Having originated in China more than 5,000 years ago, acupuncture is a very well-established medical system that is practiced worldwide. Since its introduction to the United States in the early 1970s, it has seen exponential growth throughout the country. Best known in the U.S. for pain relief, acupuncture is recognized by the World Health Organization as an effective means to treat numerous conditions.
According to traditional Chinese medicine (TCM), health is seen as harmony between inner forces in the body. These forces, yin and yang, are central concepts in Eastern thought. Two opposing but complementary aspects, they symbolize the cyclic, ever-changing nature of the universe. In the body, yin and yang are manifest as blood and Qi, respectively. Qi is the body’s vital energy, the life force, “that which animates life.”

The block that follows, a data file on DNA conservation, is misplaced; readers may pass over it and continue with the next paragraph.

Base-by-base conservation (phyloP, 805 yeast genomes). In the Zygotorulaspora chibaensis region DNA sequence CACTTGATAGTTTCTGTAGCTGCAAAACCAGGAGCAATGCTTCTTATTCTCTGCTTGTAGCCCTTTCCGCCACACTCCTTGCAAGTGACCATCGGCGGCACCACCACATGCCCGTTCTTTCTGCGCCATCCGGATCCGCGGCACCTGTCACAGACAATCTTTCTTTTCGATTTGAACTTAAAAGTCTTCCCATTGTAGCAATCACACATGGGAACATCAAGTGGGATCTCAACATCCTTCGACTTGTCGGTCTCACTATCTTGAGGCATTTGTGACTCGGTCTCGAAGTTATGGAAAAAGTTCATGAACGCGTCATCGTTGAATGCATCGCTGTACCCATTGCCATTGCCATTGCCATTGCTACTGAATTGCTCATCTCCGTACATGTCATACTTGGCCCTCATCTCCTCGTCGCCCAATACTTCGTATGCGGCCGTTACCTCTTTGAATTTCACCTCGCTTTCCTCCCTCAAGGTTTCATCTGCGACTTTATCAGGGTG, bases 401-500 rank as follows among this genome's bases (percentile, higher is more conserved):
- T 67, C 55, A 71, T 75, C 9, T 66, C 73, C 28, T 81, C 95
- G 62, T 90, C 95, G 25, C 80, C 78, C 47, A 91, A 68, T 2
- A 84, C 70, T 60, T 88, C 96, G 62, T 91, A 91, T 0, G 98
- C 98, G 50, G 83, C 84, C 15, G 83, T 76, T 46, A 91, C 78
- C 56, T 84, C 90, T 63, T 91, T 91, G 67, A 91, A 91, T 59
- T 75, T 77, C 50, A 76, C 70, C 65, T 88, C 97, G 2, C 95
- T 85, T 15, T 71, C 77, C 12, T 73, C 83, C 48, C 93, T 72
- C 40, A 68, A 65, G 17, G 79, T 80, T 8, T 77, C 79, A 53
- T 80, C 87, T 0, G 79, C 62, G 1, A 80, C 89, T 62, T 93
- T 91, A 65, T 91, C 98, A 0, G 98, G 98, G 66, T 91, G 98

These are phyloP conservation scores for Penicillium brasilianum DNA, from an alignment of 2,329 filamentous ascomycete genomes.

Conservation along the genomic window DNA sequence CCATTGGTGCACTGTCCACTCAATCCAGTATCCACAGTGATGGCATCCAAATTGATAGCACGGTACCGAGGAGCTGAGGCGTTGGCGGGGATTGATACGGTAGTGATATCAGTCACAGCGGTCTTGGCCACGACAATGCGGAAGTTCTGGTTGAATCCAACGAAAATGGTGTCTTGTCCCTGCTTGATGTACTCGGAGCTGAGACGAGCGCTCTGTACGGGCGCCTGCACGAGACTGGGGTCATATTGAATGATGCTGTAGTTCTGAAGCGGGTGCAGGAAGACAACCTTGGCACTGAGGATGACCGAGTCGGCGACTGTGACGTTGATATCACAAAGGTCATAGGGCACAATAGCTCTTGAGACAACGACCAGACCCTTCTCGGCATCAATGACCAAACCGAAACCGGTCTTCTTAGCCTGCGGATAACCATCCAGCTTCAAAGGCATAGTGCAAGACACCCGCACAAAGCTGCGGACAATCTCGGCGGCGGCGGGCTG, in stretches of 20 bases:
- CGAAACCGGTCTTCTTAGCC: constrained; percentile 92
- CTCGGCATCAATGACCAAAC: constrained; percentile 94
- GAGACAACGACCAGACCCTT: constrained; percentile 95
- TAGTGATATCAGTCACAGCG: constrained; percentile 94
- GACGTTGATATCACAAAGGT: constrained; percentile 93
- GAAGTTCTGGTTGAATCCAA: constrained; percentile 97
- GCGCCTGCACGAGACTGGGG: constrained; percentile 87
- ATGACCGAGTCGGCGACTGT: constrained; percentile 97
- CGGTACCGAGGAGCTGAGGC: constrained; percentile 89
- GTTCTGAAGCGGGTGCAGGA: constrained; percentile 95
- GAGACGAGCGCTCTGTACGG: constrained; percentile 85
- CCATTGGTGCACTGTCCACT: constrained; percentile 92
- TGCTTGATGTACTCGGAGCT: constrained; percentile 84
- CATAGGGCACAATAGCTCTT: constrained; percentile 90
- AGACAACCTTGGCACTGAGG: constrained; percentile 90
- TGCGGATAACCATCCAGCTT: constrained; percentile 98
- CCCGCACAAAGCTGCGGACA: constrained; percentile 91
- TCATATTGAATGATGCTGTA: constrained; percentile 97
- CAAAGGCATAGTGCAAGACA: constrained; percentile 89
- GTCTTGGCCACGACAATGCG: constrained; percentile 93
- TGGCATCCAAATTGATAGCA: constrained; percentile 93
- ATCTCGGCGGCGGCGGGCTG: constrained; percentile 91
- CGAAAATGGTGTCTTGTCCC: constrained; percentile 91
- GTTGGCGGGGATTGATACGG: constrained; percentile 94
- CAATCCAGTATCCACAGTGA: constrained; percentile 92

When yin and yang are unbalanced, the result is illness and pain. Disease occurs because the flow of Qi has been disrupted. This loss of equilibrium may be attributed to several factors. Before discussing these factors, however, it is important to clarify the TCM view of the body.
According to TCM, the human body is comprised of five organ networks: heart, spleen, kidney, lung and liver. The heart network maintains blood circulation as well as governs the mind and spirit. The spleen system is responsible for digestion as well as clarity of thought, while the kidney network controls growth and reproduction. The lung system allows for the inhalation of oxygen and transports Qi to the kidney network. The liver network dictates mood and directs the flow of Qi.